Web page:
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Maryland woman catches rare tropical bacterial disease from her fish tank

A fancy-tailed guppy (Poecilia reticulata) in an aquarium.
(Image credit: Shutterstock)

A woman in Maryland contracted a rare bacterial disease from her home aquarium, according to a new report.

The disease, called melioidosis, is usually seen only in tropical areas outside of the U.S., and when cases do appear in the U.S., they almost always occur in people who have traveled to other countries. The Maryland case, which occurred in 2019 and is described in a report published Sept. 27 in the journal Emerging Infectious Diseases, is unusual because the woman had never traveled outside the U.S. Her case is also the first in the world to be connected to a home aquarium, the authors said.

Such non-travel-related cases of melioidosis are becoming more common, however. In August, U.S. health officials announced they were investigating four cases of melioidosis that occurred in 2021 and weren't tied to travel, Live Science previously reported. The sources of those cases still haven't been identified, but officials suspect that an imported product — such as a food, drink, personal care item or cleaning product — may be the culprit. The Maryland case doesn't appear to be connected to the 2021 cluster.

Melioidosis is caused by the bacterium Burkholderia pseudomallei, which grows in tropical climates and is most commonly seen in Southeast Asia and northern Australia, according to the Centers for Disease Control and Prevention (CDC). People can become infected through contact with contaminated soil or water, particularly if they have cuts on their skin, the report said. People can also catch the disease by drinking contaminated water or inhaling contaminated dust or water droplets.

Related: 11 ways your beloved pet may make you sick

The disease can cause a range of symptoms depending on where the infection occurs in the body. Symptoms of a lung infection include cough, chest pain and high fever; symptoms of a skin infection include swelling and abscesses; and symptoms of a bloodstream infection include headache, abdominal pain and disorientation, according to the CDC. Not everyone infected with the bacteria experiences symptoms, but in those who do, the disease can be serious, with a fatality rate between 10% and 50%, according to a 2019 paper in the journal The Lancet Infectious Diseases. (Among the four U.S. melioidosis cases in 2021, two died.) Certain medical conditions, including diabetes and liver disease, can increase a person's risk of infection, according to the CDC.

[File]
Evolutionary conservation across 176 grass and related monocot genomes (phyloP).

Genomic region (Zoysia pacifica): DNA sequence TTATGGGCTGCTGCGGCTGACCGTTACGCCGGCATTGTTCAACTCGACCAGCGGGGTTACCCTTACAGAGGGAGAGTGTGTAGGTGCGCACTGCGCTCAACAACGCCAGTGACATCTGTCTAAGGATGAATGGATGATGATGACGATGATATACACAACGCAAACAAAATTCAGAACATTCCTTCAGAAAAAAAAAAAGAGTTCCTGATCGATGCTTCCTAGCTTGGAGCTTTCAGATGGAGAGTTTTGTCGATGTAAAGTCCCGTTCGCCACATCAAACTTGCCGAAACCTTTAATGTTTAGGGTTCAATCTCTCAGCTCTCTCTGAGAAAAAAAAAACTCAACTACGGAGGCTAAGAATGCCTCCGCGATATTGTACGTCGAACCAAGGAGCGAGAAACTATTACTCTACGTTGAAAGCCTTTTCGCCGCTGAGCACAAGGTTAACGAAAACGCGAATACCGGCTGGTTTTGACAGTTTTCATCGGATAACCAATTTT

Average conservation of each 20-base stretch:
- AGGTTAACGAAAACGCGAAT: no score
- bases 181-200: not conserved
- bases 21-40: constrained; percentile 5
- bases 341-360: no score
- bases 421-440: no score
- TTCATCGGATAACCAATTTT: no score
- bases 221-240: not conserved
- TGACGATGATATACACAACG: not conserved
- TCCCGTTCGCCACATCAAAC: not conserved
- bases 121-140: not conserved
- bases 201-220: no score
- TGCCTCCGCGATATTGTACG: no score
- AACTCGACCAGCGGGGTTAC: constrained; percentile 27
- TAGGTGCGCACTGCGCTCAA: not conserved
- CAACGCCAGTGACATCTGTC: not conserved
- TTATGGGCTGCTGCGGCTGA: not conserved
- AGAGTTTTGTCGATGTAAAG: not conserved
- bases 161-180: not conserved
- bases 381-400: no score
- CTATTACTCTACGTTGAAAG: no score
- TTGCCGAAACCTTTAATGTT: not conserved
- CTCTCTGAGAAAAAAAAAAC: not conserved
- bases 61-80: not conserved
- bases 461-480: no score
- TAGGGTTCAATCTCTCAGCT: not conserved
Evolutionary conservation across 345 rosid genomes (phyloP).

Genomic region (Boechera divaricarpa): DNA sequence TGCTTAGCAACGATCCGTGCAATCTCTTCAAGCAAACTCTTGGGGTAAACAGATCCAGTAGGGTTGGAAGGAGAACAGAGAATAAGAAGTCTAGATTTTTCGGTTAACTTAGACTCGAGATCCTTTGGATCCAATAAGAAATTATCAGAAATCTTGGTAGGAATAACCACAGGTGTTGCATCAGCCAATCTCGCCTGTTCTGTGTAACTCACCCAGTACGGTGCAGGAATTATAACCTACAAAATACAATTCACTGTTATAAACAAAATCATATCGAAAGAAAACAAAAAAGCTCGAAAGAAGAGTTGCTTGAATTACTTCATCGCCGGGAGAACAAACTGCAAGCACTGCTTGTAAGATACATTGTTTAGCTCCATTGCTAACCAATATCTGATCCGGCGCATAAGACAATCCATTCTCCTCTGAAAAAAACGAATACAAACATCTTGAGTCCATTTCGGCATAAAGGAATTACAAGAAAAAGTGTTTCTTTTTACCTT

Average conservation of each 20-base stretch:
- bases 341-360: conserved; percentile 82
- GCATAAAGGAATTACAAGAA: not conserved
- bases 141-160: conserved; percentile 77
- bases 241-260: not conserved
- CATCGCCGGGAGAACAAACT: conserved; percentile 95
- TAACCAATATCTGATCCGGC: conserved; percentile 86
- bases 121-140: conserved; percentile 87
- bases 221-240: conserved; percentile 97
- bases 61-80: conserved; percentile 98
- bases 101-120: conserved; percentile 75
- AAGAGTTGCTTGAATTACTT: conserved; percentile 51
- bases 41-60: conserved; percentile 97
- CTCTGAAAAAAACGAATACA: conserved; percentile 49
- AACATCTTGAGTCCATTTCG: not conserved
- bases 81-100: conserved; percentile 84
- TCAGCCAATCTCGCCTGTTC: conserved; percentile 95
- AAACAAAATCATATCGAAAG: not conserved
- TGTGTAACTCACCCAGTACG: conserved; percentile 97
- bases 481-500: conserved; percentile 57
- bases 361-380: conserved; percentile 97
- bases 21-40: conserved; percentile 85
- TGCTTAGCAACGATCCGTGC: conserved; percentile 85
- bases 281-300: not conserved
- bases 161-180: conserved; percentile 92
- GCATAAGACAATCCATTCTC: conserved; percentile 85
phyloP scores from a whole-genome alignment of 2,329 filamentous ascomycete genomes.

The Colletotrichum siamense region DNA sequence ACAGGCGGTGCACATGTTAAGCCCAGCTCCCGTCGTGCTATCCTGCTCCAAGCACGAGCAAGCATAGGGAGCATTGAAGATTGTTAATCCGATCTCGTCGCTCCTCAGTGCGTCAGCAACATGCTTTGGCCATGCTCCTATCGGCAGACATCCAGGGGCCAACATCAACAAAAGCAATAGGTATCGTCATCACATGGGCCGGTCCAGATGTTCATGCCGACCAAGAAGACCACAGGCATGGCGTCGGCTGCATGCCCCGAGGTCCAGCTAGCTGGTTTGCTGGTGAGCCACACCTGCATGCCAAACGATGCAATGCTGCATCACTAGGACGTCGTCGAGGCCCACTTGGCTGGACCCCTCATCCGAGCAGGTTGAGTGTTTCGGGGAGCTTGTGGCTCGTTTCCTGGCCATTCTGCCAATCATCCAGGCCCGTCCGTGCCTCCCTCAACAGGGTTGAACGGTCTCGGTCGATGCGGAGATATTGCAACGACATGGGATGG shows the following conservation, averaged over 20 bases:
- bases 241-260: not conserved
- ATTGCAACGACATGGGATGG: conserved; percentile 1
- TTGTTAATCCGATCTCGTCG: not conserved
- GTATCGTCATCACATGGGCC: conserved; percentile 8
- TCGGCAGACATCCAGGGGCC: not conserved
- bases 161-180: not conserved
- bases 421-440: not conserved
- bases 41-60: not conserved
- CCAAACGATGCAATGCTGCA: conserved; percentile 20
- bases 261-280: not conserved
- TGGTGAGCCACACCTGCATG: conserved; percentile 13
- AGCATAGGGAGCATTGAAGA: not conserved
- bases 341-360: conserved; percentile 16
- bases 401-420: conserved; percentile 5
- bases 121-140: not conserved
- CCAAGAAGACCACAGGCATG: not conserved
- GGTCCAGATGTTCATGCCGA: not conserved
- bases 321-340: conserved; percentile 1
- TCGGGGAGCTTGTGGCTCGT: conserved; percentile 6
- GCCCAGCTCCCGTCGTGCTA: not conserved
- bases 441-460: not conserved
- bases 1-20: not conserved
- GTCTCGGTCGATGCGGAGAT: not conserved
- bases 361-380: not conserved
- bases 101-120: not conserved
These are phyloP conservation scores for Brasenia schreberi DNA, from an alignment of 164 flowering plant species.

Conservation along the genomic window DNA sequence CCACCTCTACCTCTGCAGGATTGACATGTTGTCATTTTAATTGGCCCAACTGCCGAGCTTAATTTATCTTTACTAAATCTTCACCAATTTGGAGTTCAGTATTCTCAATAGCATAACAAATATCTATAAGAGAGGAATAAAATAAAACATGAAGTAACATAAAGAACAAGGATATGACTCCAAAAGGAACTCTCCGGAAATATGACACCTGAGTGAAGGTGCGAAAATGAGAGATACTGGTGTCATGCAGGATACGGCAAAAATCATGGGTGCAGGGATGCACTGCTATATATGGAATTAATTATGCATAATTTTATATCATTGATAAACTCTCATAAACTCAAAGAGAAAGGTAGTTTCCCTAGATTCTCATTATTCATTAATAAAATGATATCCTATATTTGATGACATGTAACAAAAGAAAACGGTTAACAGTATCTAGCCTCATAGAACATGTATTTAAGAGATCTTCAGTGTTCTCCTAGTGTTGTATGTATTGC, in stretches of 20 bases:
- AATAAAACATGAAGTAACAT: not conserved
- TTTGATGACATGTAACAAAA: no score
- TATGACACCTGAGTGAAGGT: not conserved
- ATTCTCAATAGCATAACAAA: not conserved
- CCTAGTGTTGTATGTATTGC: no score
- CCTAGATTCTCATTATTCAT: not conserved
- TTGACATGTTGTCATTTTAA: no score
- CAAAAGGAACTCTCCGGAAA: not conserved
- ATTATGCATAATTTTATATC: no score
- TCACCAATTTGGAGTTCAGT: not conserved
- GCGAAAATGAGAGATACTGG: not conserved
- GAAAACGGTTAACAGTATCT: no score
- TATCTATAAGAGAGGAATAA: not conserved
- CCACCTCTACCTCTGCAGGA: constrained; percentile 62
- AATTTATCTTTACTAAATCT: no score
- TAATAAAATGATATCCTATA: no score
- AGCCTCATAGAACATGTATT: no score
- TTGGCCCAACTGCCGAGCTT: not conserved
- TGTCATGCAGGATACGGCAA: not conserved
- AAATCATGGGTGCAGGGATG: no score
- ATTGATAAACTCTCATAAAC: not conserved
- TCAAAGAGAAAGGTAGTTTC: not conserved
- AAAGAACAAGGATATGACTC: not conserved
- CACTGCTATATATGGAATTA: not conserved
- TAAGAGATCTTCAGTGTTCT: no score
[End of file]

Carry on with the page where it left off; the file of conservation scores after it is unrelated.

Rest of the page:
The 56-year-old Maryland woman, who had a history of diabetes, was first hospitalized in September 2019 with fever, cough and chest pain, and tests showed she had pneumonia. Several days later, further testing revealed that she was infected with B. pseudomallei.

She began receiving an antibiotic called meropenem, which is recommended for treating melioidosis. After 11 days, she was well enough to leave the hospital. But three weeks later, her infection relapsed even though she was still on antibiotics. She was hospitalized for another week and given a second antibiotic. Overall, it took 12 weeks of continuous antibiotics to clear her infection.

To determine where her infection came from, health officials took samples from in and around the woman's home, including samples from her two freshwater aquariums. Samples from one fish tank were positive for B. pseudomallei, and the bacterial strain in the tank was a genetic match to the one that infected the patient.

The woman reported that she had purchased the aquariums, tank supplies and several types of tropical fish, including cherry barbs (Puntius titteya) and fancy-tailed guppies (Poecilia reticulata), in July 2019.

She also reported that she had put her bare hands and arms into the tank while cleaning it, the report said.

So officials investigated the pet store where the woman bought the fish, as well as the vendors that imported the fish, to check for B. pseudomallei contamination.

"Because these vendors might distribute freshwater animals and aquatic plants to pet store retailers throughout the United States, identifying possible source(s) of introduction with B. pseudomallei in the supply chain is essential to public health," the authors wrote in their report.

As a result of the case, the CDC is now including questions about ownership of aquariums and tropical fish in questionnaires used for investigating melioidosis cases, according to Gizmodo.

The case "really broadened our understanding about how the bacteria might be able to travel across borders through imported products. And now that we've identified this new route of exposure, that can raise awareness about this risk," study lead author Patrick Dawson, an epidemiologist in the Office of Science at the CDC, told Gizmodo.

To reduce the risk of catching diseases from fish in general, the CDC recommends that people wash their hands before and after cleaning aquariums and feeding fish. People should also wear gloves to cover any cuts on their hands while cleaning aquariums or handling fish, according to the agency.

Originally published on Live Science. 

Rachael Rettner

Rachael has been with Live Science since 2010. She has a master's degree in journalism from New York University's Science, Health and Environmental Reporting Program. She also holds a B.S. in molecular biology and an M.S. in biology from the University of California, San Diego. Her work has appeared in Scienceline, The Washington Post and Scientific American.